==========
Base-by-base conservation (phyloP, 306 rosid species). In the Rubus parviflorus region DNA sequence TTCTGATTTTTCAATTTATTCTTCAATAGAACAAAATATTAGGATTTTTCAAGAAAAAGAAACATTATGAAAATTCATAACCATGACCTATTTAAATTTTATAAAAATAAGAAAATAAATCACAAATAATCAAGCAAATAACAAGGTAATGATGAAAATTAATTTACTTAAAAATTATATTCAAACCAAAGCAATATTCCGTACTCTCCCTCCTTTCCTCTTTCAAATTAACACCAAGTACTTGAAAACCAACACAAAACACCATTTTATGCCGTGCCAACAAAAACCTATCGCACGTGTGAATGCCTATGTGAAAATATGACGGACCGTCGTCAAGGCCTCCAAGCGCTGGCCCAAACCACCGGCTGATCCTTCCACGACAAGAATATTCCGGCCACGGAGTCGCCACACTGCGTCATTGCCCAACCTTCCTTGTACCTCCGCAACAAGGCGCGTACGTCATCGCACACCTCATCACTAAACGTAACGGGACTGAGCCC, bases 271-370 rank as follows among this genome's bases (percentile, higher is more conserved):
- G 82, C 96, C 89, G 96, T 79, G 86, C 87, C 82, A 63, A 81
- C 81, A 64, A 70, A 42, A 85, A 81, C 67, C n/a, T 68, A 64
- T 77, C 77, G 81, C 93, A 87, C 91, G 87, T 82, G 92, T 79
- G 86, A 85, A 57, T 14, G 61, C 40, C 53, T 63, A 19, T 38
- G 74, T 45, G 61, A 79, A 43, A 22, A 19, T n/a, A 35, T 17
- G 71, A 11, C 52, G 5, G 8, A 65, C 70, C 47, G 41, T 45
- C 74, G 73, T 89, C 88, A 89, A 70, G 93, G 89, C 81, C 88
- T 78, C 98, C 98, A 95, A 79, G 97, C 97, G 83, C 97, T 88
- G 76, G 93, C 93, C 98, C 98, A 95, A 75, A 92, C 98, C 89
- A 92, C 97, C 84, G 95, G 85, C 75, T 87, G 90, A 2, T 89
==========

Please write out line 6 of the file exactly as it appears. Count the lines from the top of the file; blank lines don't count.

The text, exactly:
- G 74, T 45, G 61, A 79, A 43, A 22, A 19, T n/a, A 35, T 17